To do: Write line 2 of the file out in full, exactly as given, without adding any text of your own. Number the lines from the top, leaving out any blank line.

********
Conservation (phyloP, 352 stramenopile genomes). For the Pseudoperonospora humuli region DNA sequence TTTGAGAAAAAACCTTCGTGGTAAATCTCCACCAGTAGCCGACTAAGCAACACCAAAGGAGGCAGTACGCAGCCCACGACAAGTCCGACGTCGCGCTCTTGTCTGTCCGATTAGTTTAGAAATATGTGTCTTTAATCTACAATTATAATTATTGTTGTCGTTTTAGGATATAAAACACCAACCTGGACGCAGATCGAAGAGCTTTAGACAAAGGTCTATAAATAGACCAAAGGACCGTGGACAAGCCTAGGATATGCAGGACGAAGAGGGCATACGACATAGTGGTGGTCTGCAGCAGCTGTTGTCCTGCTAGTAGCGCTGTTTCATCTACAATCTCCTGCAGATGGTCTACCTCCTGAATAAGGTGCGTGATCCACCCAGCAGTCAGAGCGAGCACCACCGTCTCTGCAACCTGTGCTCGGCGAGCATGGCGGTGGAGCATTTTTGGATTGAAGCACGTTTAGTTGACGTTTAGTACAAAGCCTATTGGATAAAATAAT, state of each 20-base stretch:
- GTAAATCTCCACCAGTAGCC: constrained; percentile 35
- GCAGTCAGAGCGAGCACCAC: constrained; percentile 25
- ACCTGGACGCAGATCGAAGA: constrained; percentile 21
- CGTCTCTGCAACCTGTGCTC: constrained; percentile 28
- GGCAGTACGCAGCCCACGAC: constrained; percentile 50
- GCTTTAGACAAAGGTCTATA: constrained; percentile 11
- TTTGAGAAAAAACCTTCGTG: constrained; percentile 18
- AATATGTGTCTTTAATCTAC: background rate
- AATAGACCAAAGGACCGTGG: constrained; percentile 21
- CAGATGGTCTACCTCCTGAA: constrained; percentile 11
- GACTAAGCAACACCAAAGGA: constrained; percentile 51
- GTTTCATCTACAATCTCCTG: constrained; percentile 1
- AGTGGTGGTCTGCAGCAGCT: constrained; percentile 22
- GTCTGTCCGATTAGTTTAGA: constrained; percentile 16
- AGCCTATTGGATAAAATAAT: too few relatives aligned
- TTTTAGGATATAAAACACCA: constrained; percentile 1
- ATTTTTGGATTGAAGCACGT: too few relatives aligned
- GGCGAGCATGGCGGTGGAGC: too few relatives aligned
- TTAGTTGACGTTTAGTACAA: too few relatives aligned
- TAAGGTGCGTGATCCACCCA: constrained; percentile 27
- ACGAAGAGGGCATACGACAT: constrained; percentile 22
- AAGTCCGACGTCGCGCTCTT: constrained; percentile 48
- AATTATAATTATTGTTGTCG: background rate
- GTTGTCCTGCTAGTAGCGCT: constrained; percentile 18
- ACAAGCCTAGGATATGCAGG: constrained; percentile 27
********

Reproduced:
- GTAAATCTCCACCAGTAGCC: constrained; percentile 35